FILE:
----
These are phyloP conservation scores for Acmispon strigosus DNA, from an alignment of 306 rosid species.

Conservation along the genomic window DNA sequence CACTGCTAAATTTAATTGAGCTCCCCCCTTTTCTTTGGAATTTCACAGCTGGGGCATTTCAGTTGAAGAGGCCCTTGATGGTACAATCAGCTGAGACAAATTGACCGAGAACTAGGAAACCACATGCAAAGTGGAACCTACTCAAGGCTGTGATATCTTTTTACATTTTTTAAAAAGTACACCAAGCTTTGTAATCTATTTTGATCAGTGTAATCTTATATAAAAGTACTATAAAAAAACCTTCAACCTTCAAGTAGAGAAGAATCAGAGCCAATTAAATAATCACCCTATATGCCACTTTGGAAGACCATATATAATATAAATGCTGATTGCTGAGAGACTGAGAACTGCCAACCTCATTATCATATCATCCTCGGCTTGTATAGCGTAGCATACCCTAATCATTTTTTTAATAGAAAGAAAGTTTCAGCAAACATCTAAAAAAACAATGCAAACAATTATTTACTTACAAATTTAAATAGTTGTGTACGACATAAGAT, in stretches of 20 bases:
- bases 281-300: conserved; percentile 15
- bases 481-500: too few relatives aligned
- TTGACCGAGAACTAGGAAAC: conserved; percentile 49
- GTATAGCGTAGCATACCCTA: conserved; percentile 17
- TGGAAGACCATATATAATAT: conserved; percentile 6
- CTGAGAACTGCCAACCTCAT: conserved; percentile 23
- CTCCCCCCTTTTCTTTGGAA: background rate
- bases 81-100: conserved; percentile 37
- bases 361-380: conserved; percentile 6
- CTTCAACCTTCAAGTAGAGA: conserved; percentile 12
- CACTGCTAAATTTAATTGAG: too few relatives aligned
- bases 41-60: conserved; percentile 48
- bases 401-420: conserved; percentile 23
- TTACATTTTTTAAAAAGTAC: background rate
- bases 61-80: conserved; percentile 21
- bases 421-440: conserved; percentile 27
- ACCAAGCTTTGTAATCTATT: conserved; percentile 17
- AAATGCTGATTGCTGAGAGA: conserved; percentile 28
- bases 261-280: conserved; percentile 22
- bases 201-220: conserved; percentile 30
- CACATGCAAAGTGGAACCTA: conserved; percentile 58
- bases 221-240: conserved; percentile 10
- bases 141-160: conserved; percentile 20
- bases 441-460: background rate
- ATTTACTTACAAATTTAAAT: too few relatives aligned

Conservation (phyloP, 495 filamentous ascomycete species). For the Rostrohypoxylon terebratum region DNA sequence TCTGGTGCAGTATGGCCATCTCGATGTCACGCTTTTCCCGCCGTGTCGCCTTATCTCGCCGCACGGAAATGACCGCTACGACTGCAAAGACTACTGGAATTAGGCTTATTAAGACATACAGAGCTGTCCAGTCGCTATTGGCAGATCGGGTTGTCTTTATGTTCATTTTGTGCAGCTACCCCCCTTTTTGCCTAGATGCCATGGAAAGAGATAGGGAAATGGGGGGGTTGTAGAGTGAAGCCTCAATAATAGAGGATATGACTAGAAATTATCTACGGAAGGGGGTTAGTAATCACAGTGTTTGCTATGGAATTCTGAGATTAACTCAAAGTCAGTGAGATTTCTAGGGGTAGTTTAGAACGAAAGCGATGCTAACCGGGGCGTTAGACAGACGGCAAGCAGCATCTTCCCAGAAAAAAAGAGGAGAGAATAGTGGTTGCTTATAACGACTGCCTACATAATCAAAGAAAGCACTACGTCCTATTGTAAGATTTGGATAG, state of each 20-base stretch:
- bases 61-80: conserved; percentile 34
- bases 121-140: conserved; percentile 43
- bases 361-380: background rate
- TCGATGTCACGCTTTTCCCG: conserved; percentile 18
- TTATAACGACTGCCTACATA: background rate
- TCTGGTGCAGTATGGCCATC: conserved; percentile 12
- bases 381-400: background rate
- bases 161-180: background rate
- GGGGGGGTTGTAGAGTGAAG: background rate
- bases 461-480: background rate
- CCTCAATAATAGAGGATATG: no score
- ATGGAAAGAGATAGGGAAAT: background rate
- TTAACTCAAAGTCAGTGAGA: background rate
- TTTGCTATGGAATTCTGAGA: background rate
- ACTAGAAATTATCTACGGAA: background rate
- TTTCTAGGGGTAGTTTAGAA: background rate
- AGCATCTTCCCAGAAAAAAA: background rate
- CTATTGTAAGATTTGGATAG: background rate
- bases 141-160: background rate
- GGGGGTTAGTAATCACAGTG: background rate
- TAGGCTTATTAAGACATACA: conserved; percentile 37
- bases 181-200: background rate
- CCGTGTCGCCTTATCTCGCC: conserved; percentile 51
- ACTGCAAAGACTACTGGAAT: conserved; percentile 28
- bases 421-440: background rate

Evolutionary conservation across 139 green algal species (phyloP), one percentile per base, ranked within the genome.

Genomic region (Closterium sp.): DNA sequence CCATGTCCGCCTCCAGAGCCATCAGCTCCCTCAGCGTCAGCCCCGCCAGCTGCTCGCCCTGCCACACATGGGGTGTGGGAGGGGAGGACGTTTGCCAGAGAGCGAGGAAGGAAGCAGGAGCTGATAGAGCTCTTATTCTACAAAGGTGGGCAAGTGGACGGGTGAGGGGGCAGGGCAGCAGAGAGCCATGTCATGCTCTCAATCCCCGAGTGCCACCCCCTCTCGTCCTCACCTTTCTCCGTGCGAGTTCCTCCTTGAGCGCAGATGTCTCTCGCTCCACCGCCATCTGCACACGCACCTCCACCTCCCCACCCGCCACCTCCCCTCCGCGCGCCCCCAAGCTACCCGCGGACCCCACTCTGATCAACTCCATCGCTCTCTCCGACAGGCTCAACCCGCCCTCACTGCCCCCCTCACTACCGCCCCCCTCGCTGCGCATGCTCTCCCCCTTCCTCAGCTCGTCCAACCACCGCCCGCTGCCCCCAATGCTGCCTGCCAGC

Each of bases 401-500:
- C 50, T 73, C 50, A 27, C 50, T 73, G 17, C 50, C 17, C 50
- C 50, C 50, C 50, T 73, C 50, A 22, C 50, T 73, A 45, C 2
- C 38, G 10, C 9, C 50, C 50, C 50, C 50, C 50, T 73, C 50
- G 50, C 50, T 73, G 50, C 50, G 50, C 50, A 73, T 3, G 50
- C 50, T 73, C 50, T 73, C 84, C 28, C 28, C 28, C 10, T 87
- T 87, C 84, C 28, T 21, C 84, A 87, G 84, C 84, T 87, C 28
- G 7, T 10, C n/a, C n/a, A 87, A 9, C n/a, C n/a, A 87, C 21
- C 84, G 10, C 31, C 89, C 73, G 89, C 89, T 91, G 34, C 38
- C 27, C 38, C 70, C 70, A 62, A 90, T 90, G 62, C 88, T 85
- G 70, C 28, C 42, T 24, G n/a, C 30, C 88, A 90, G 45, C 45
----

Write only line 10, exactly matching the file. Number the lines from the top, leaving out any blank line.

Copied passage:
- bases 81-100: conserved; percentile 37